Stained With Light
I recently found myself rereading Mary Oliver’s Of Power and Time. In this thoughtful essay, Oliver speaks about the creative process needing solitude and uninterrupted time, free of distraction. She also discusses herself consisting of three separate selves. The first is the child of the past. While not always at the forefront, this playful and optimistic self is still present in every decision. And then there is the ordinary, attentive self. This self is concerned with the structure and tasks of the day. If not careful, it is this self that most often takes the lead. Lastly, there is the creative self. This self is not concerned with the mundane tasks of the day, and it is certainly not constrained by the clock nor calendar.
It is the creative self, Oliver argues, that guides an artist. Artists, she explains, “are not trying to help the world go around, but forward.” Oliver also equates art to eternity multiple times throughout the essay. She argues that the artist “who does not crave that roofless place eternity should stay at home.” Near the essay’s conclusion, she states what is perhaps my favorite line: “I have wrestled with the angel and I am stained with light and I have no shame.” No shame in ignoring the ordinary and instead focusing on the actual work of moving the world ahead with art. Stained With Light pays tribute to the power, beauty, and elusiveness of the creative process.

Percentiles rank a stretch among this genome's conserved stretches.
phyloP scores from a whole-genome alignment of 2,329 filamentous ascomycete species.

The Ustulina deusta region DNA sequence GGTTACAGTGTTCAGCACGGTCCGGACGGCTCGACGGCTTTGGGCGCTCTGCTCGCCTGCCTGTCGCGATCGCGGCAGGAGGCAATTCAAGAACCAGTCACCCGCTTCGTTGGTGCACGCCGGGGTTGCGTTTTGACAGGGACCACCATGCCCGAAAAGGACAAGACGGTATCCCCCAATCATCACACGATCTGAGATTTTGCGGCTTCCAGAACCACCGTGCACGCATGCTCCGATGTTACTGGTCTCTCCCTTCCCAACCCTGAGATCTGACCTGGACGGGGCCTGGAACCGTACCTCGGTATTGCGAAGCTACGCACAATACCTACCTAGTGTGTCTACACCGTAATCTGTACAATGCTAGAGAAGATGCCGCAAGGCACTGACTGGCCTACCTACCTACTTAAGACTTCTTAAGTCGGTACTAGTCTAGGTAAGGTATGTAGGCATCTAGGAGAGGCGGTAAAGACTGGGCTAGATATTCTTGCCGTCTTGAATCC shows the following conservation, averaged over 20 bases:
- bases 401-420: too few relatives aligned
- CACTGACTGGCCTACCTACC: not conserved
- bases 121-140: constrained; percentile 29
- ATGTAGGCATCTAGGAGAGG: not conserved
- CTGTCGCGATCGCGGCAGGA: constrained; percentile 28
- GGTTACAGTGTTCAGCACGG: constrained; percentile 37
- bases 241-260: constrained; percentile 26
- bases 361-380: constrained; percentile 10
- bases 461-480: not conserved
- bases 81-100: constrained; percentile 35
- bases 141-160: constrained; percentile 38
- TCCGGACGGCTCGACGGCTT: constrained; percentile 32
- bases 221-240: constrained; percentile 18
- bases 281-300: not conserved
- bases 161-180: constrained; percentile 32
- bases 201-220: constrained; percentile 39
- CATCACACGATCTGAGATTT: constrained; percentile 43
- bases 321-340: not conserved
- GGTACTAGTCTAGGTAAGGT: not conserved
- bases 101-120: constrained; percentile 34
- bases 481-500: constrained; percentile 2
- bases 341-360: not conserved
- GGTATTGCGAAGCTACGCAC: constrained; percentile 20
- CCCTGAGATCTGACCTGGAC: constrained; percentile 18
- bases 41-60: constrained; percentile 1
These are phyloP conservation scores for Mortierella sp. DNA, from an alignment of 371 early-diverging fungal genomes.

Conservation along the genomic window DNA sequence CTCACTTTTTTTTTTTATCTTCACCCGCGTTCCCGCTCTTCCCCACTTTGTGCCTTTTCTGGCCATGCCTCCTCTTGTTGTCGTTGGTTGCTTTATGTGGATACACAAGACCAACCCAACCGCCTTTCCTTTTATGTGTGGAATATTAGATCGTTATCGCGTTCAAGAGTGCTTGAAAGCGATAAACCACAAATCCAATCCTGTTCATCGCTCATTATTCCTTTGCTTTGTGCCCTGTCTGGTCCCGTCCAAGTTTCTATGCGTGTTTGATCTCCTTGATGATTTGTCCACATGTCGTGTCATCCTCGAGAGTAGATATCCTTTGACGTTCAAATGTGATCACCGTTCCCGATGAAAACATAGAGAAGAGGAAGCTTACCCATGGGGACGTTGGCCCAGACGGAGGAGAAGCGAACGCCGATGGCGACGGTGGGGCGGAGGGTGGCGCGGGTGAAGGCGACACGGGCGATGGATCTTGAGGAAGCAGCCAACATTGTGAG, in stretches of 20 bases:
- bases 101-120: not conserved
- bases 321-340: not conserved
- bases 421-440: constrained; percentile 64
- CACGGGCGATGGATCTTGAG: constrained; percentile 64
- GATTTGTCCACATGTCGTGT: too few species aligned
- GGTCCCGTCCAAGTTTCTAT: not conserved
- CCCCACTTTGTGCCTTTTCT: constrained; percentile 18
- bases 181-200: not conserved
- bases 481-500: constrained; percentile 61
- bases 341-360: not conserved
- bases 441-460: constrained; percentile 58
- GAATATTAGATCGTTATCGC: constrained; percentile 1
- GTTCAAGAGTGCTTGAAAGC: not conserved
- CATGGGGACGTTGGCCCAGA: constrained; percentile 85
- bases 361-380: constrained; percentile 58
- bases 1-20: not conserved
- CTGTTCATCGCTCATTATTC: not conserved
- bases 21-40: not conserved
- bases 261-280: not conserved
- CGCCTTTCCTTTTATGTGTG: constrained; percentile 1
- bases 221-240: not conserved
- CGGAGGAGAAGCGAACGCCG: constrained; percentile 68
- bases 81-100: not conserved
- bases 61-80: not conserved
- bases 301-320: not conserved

Chandelier Chimes are homemade and consist of chandelier crystals and chains. While this timbre is obviously preferred, substitutions may be used as needed. The celeste part may be performed on the piano if no celeste is available.
February 20, 2020, at the Southwestern CBDNA Conference by the University of Missouri Wind Ensemble; Brian Silvey, conductor
University of Missouri Wind Ensemble; Brian Silvey, conductor